The Lord commended the fowls of the air, not because they, were prudent and saving, not because they practised a judicious foresight, but for the exact contrary:

"Behold the fowls of the air," he said, "for they sow not, neither do they reap, nor gather into barns; yet your Heavenly Father feedeth them."

How many fathers are there in New England who present this example to their children? He commended the lilies of the field also, saying:

"And why take ye thought for raiment? Consider the lilies of the field how they grow; they toil not, neither do they spin: and yet I say unto you that even Solomon in all his glory was not arrayed like one of these."

And to impress what lesson upon the minds of the disciples did he call their attention to these striking examples? Let the text speak for itself:

"Therefore I say unto you, take no thought for your life, what ye shall eat, or what ye shall drink; nor yet for your body, what ye shall put on."

Answer, O Malthusians! is this the lesson you strive to impress on the minds of your children? Do you not rather tell them to take especial and anxious thought for the morrow, laying up their treasures, perhaps in Heaven, but at any rate in the Bank? What is Malthusianism if not thought for the morrow reduced to a Science? So far as this passage is concerned, the Socialists are they who, having ears, hear; for, in this matter, they accept the words of the Master.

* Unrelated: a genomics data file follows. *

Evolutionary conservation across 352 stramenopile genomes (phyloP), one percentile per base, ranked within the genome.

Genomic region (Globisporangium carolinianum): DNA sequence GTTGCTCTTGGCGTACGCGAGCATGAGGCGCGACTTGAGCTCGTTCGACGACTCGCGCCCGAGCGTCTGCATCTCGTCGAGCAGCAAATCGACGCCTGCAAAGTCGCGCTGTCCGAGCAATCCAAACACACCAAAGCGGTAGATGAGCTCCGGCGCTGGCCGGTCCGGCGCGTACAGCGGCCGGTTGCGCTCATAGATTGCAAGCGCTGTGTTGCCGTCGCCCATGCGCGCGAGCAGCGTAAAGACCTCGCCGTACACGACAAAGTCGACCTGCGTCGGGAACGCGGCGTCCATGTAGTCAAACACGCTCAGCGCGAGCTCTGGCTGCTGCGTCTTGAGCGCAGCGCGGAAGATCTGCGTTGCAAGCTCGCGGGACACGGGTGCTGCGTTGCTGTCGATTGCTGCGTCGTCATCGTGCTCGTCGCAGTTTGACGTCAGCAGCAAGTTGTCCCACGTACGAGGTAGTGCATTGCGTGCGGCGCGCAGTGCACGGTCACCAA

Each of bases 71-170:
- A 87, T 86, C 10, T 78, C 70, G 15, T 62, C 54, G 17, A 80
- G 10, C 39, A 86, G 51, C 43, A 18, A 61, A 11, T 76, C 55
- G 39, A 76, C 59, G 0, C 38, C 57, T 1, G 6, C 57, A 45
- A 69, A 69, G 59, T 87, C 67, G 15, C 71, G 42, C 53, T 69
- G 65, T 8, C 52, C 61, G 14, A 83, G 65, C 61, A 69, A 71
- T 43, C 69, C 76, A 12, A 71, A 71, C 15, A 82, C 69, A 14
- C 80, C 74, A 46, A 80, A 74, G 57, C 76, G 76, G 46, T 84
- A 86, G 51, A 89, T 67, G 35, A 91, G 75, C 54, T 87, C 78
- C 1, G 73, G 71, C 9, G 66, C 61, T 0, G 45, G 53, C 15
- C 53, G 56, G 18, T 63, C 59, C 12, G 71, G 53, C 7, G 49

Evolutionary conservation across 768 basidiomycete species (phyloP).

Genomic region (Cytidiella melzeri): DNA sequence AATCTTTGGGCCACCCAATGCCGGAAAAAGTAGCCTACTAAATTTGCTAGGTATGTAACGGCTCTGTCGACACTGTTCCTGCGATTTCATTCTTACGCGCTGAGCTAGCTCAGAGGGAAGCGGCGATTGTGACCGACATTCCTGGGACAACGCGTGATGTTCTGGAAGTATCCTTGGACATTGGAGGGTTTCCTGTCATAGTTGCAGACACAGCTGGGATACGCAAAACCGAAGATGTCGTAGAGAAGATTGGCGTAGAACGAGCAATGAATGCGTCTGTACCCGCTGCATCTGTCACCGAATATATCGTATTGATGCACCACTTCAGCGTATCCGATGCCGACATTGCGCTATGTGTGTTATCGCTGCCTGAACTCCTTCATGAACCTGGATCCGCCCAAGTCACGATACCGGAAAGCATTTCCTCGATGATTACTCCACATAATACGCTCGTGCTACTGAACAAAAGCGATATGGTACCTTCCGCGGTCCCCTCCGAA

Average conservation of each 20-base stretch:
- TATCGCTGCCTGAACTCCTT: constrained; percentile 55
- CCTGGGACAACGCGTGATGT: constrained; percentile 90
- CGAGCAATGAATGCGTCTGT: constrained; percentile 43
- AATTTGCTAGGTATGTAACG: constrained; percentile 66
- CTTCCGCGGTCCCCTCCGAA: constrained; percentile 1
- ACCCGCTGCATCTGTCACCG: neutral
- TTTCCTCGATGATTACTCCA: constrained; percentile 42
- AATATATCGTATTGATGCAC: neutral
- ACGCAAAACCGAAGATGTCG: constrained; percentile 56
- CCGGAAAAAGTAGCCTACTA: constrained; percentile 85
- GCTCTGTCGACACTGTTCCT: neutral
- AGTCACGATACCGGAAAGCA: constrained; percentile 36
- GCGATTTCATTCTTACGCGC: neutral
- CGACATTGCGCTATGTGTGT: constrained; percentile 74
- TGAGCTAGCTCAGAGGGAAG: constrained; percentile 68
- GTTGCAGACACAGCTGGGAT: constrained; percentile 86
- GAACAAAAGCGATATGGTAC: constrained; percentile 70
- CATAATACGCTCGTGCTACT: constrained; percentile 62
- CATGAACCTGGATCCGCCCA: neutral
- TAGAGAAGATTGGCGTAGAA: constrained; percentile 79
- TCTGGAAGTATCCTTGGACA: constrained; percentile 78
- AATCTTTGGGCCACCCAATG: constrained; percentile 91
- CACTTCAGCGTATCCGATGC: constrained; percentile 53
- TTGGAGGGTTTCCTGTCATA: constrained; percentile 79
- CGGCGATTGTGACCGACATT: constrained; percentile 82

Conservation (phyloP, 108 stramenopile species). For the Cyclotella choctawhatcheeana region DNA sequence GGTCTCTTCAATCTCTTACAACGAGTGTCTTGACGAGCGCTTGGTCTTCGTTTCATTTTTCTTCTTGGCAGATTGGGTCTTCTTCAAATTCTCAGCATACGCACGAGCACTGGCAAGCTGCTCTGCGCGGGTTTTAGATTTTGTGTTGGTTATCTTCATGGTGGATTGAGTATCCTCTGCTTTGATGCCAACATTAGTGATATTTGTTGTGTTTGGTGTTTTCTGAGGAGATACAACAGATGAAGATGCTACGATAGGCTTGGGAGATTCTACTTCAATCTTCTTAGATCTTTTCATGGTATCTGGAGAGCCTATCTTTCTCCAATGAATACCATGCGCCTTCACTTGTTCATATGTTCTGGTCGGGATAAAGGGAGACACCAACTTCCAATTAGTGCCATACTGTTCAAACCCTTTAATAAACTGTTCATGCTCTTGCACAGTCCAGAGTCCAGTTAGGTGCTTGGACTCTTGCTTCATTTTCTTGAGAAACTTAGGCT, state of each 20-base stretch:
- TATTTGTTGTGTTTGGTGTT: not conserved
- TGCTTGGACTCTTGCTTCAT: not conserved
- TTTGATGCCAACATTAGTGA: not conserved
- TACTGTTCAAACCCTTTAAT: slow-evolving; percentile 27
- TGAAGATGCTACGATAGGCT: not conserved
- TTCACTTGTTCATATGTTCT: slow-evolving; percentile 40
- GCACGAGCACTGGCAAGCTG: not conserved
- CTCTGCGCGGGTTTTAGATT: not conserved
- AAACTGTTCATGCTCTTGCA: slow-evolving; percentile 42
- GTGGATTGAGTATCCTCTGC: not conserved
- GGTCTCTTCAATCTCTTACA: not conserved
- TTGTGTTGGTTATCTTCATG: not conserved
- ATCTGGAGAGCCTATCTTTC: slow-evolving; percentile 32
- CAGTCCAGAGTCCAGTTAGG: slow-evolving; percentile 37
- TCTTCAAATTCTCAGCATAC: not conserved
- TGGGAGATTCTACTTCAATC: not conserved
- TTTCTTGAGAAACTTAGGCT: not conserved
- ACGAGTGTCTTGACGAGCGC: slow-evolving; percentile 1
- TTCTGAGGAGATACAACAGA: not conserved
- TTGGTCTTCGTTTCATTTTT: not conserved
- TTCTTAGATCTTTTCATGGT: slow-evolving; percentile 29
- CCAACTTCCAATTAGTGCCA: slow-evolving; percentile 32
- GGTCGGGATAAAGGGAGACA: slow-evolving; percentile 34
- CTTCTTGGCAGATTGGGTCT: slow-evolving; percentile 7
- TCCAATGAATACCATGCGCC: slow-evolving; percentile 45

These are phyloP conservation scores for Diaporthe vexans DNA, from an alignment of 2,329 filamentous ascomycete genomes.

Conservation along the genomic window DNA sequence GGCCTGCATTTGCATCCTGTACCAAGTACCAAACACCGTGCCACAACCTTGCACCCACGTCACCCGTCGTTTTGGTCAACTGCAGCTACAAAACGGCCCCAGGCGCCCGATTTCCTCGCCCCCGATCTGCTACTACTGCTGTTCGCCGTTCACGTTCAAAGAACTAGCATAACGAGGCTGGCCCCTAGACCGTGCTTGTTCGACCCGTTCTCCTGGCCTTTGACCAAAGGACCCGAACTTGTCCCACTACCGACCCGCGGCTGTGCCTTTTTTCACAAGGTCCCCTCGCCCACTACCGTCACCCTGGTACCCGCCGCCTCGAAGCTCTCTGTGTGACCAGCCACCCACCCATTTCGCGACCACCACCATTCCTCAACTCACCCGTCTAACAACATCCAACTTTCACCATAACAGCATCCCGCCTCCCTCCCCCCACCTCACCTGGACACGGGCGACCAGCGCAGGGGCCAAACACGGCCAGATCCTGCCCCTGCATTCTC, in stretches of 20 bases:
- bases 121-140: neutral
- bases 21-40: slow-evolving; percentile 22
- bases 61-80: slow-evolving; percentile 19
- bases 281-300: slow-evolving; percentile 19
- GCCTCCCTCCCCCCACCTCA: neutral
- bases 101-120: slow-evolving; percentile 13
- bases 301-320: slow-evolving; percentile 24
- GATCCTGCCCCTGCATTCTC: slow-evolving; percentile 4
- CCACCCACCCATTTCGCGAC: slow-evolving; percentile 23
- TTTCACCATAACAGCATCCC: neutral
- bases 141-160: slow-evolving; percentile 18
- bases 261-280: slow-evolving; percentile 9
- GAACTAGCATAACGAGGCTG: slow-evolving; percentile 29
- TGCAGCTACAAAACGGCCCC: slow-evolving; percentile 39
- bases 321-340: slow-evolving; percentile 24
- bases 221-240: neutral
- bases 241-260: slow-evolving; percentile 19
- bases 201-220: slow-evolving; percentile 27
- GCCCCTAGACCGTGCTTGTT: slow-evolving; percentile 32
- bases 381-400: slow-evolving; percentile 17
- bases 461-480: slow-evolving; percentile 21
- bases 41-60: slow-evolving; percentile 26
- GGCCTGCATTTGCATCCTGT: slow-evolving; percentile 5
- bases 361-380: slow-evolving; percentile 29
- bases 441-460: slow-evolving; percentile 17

The Master says: "Take no thought, saying, What shall we eat? or, What shall we drink? or, Wherewithal shall we be clothed? For after all these things do the Gentiles seek: and your Heavenly Father knoweth that ye have need of these things. But seek ye first the kingdom of God, and His righteousness; and all these things shall be added unto you ."

Seek ye first the Kingdom of God! What is this Kingdom of God? The chief characteristic of the Kingdom of God is Communion, Fellowship, or, as the Socialists say, Mutualism.